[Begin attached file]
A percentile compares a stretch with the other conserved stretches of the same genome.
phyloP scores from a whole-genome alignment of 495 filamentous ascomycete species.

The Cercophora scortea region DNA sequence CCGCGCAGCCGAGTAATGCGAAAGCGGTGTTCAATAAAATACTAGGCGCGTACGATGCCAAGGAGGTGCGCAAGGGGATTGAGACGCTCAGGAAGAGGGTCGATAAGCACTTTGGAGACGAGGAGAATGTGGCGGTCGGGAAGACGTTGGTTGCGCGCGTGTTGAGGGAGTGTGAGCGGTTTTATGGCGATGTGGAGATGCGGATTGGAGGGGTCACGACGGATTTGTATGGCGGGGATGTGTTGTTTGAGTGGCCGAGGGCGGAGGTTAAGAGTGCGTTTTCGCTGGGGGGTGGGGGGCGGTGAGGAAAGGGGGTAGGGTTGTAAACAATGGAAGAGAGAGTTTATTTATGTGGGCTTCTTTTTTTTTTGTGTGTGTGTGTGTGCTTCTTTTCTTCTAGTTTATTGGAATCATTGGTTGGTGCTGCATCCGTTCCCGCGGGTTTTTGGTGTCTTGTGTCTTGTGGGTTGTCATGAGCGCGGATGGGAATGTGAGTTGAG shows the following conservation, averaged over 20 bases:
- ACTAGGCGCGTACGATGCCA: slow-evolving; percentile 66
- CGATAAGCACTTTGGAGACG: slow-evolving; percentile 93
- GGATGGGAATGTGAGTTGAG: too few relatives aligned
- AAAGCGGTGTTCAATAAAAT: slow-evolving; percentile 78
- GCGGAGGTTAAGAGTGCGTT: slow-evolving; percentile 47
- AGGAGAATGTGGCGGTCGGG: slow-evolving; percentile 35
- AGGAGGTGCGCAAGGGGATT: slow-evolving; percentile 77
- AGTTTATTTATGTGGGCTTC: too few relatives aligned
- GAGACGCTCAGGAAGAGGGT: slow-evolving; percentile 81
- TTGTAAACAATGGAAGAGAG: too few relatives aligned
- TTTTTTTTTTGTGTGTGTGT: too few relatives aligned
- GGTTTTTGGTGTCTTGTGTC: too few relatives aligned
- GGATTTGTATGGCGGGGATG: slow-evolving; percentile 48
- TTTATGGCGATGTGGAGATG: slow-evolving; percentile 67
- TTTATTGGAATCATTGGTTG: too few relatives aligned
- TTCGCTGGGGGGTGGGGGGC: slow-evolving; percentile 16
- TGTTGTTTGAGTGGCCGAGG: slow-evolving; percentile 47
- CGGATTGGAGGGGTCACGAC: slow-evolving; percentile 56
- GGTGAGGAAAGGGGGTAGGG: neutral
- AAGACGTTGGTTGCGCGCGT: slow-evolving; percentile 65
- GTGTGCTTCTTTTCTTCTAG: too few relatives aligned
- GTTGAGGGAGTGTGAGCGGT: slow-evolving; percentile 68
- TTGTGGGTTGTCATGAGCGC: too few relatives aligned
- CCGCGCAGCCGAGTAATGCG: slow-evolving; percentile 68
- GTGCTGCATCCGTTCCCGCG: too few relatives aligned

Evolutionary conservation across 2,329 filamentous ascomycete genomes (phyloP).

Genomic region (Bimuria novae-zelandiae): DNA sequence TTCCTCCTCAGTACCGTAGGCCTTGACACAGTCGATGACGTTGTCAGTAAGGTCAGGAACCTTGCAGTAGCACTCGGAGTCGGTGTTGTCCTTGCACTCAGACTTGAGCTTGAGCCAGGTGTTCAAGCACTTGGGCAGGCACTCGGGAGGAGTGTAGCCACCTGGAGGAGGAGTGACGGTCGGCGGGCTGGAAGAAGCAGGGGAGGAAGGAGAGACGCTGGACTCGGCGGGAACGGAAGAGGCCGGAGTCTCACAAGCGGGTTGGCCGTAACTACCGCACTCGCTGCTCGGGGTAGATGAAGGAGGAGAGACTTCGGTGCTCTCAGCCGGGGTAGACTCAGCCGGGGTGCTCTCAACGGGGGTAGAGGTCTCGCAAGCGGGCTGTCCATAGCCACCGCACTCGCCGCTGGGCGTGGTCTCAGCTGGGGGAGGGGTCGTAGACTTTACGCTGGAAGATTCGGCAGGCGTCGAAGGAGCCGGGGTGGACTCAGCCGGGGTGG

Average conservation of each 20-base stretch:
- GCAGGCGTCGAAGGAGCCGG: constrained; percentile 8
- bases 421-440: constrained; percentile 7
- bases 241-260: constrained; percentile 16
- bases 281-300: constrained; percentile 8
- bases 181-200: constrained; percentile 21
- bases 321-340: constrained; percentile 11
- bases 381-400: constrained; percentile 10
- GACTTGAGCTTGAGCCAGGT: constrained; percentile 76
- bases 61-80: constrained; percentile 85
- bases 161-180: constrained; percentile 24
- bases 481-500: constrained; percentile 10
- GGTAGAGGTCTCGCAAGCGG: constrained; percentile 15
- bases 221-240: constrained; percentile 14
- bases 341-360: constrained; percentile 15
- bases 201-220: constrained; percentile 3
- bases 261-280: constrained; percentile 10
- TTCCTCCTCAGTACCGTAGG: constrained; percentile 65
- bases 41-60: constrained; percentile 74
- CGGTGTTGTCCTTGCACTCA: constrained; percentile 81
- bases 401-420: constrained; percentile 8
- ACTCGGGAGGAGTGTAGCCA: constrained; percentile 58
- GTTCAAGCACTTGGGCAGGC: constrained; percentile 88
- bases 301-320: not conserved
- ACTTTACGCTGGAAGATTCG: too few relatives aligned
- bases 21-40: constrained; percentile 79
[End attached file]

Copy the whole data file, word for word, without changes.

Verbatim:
A percentile compares a stretch with the other conserved stretches of the same genome.
phyloP scores from a whole-genome alignment of 495 filamentous ascomycete species.

The Cercophora scortea region DNA sequence CCGCGCAGCCGAGTAATGCGAAAGCGGTGTTCAATAAAATACTAGGCGCGTACGATGCCAAGGAGGTGCGCAAGGGGATTGAGACGCTCAGGAAGAGGGTCGATAAGCACTTTGGAGACGAGGAGAATGTGGCGGTCGGGAAGACGTTGGTTGCGCGCGTGTTGAGGGAGTGTGAGCGGTTTTATGGCGATGTGGAGATGCGGATTGGAGGGGTCACGACGGATTTGTATGGCGGGGATGTGTTGTTTGAGTGGCCGAGGGCGGAGGTTAAGAGTGCGTTTTCGCTGGGGGGTGGGGGGCGGTGAGGAAAGGGGGTAGGGTTGTAAACAATGGAAGAGAGAGTTTATTTATGTGGGCTTCTTTTTTTTTTGTGTGTGTGTGTGTGCTTCTTTTCTTCTAGTTTATTGGAATCATTGGTTGGTGCTGCATCCGTTCCCGCGGGTTTTTGGTGTCTTGTGTCTTGTGGGTTGTCATGAGCGCGGATGGGAATGTGAGTTGAG shows the following conservation, averaged over 20 bases:
- ACTAGGCGCGTACGATGCCA: slow-evolving; percentile 66
- CGATAAGCACTTTGGAGACG: slow-evolving; percentile 93
- GGATGGGAATGTGAGTTGAG: too few relatives aligned
- AAAGCGGTGTTCAATAAAAT: slow-evolving; percentile 78
- GCGGAGGTTAAGAGTGCGTT: slow-evolving; percentile 47
- AGGAGAATGTGGCGGTCGGG: slow-evolving; percentile 35
- AGGAGGTGCGCAAGGGGATT: slow-evolving; percentile 77
- AGTTTATTTATGTGGGCTTC: too few relatives aligned
- GAGACGCTCAGGAAGAGGGT: slow-evolving; percentile 81
- TTGTAAACAATGGAAGAGAG: too few relatives aligned
- TTTTTTTTTTGTGTGTGTGT: too few relatives aligned
- GGTTTTTGGTGTCTTGTGTC: too few relatives aligned
- GGATTTGTATGGCGGGGATG: slow-evolving; percentile 48
- TTTATGGCGATGTGGAGATG: slow-evolving; percentile 67
- TTTATTGGAATCATTGGTTG: too few relatives aligned
- TTCGCTGGGGGGTGGGGGGC: slow-evolving; percentile 16
- TGTTGTTTGAGTGGCCGAGG: slow-evolving; percentile 47
- CGGATTGGAGGGGTCACGAC: slow-evolving; percentile 56
- GGTGAGGAAAGGGGGTAGGG: neutral
- AAGACGTTGGTTGCGCGCGT: slow-evolving; percentile 65
- GTGTGCTTCTTTTCTTCTAG: too few relatives aligned
- GTTGAGGGAGTGTGAGCGGT: slow-evolving; percentile 68
- TTGTGGGTTGTCATGAGCGC: too few relatives aligned
- CCGCGCAGCCGAGTAATGCG: slow-evolving; percentile 68
- GTGCTGCATCCGTTCCCGCG: too few relatives aligned

Evolutionary conservation across 2,329 filamentous ascomycete genomes (phyloP).

Genomic region (Bimuria novae-zelandiae): DNA sequence TTCCTCCTCAGTACCGTAGGCCTTGACACAGTCGATGACGTTGTCAGTAAGGTCAGGAACCTTGCAGTAGCACTCGGAGTCGGTGTTGTCCTTGCACTCAGACTTGAGCTTGAGCCAGGTGTTCAAGCACTTGGGCAGGCACTCGGGAGGAGTGTAGCCACCTGGAGGAGGAGTGACGGTCGGCGGGCTGGAAGAAGCAGGGGAGGAAGGAGAGACGCTGGACTCGGCGGGAACGGAAGAGGCCGGAGTCTCACAAGCGGGTTGGCCGTAACTACCGCACTCGCTGCTCGGGGTAGATGAAGGAGGAGAGACTTCGGTGCTCTCAGCCGGGGTAGACTCAGCCGGGGTGCTCTCAACGGGGGTAGAGGTCTCGCAAGCGGGCTGTCCATAGCCACCGCACTCGCCGCTGGGCGTGGTCTCAGCTGGGGGAGGGGTCGTAGACTTTACGCTGGAAGATTCGGCAGGCGTCGAAGGAGCCGGGGTGGACTCAGCCGGGGTGG

Average conservation of each 20-base stretch:
- GCAGGCGTCGAAGGAGCCGG: constrained; percentile 8
- bases 421-440: constrained; percentile 7
- bases 241-260: constrained; percentile 16
- bases 281-300: constrained; percentile 8
- bases 181-200: constrained; percentile 21
- bases 321-340: constrained; percentile 11
- bases 381-400: constrained; percentile 10
- GACTTGAGCTTGAGCCAGGT: constrained; percentile 76
- bases 61-80: constrained; percentile 85
- bases 161-180: constrained; percentile 24
- bases 481-500: constrained; percentile 10
- GGTAGAGGTCTCGCAAGCGG: constrained; percentile 15
- bases 221-240: constrained; percentile 14
- bases 341-360: constrained; percentile 15
- bases 201-220: constrained; percentile 3
- bases 261-280: constrained; percentile 10
- TTCCTCCTCAGTACCGTAGG: constrained; percentile 65
- bases 41-60: constrained; percentile 74
- CGGTGTTGTCCTTGCACTCA: constrained; percentile 81
- bases 401-420: constrained; percentile 8
- ACTCGGGAGGAGTGTAGCCA: constrained; percentile 58
- GTTCAAGCACTTGGGCAGGC: constrained; percentile 88
- bases 301-320: not conserved
- ACTTTACGCTGGAAGATTCG: too few relatives aligned
- bases 21-40: constrained; percentile 79